I was probably four years old when I asked my mom why my sister Syble was different. I noticed she looked different, with her almond-shaped eyes and low muscle tone. I noticed she talked differently, calling me “S-s-s-sandra” or just “Andra.” I noticed there were things I could do that she couldn’t do, even though she was older. So Mom and I talked about it. We talked about Down syndrome and what that meant, not only for my sister but for our family. That conversation was the first of many. Over the years we talked about why God would give my sister Down syndrome. We talked about why God would give me a sister with Down syndrome. We talked about why kids on the playground thought making fun of people who are different was funny. We talked about how one day, she might come live with me and my family.

Now my son David is the one asking questions about his brother James, who is different. Why doesn’t he play with me? Why doesn’t he look at me? Why won’t he talk to me? Why does he have to have autism?

The answers aren’t any easier than they were thirty years ago when my mom was answering them for me. But, I can answer them from a perspective my mom didn’t have. I can look back over my life and see all the ways I was blessed because of my sister. I can see the lessons I wouldn’t have learned without her. I know I would be a different person today with out her unconditional love.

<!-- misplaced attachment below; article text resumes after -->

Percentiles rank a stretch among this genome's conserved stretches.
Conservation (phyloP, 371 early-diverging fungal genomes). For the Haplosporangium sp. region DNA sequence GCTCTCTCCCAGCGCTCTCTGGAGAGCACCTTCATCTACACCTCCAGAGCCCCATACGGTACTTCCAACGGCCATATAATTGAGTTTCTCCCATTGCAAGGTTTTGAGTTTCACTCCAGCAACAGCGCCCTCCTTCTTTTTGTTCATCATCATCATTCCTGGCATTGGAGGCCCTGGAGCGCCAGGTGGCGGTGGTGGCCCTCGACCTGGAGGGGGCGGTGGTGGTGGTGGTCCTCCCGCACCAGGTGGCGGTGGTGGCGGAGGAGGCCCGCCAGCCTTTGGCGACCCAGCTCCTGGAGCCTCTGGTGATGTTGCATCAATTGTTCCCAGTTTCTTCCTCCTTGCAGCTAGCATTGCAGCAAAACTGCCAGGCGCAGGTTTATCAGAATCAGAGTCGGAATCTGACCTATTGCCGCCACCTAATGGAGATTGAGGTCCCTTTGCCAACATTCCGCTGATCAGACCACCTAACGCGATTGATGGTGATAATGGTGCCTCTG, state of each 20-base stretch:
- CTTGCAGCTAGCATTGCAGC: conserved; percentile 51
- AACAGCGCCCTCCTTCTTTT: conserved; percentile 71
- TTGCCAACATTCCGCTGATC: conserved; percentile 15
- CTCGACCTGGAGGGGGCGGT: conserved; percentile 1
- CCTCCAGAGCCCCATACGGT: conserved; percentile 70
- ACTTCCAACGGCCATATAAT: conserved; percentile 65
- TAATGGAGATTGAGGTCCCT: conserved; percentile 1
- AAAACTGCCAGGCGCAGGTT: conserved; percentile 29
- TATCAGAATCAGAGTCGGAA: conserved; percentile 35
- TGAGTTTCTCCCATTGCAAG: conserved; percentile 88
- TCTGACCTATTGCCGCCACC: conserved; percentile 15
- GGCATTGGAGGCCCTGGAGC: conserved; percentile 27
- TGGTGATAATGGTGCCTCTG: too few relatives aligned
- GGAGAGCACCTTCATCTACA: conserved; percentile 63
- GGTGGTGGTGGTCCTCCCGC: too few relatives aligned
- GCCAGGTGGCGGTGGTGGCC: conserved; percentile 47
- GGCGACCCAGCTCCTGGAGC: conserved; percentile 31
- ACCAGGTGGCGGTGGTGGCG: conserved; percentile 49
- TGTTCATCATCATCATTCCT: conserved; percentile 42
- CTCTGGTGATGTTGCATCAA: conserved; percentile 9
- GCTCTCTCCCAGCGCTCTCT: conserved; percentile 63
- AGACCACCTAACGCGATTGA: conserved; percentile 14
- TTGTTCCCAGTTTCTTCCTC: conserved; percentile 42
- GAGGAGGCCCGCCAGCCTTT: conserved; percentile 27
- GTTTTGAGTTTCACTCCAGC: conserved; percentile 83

So how do I encourage that same, strong relationship in my boys?

First, I pray. I beg God to help them love each other well. I pray they will dwell in unity. I pray they will accept each other as God created them to be.

Second, I never shame David for talking about how he feels. If he says, “I hate autism!” I tell him I understand and I’m sorry. We pray and ask God to help us show the Fruit of the Spirit in the situation we’re in. But I want to be a safe person for David to talk to, no matter how he feels.

Third, we spend one-on-one time with David, doing what he likes to do. In many ways, he’s like an only child. He doesn’t have a brother to build Legos with or fight over the Xbox. So my husband and I build Legos. We play Xbox games. We enjoy spending time with him and we make sure he knows it.

Fourth, we encourage him to find his own niche. I grew up in a small town in Oklahoma, and I was best known as Syble’s sister, because everyone knew Syble. I loved being Syble’s sister, but I also wanted people to know my name wasn’t “Syble’s sister.” David is interested in theater. When he goes to theater classes, no one know he’s James’s brother. They only know David. He loves it.

From my perspective as a special-needs sibling, I can tell you your kids or grandkids will be ok. They will grow to love and care for each other. Their relationship will be unique, but it will be their own. You can foster that relationship as it grows and deepens.

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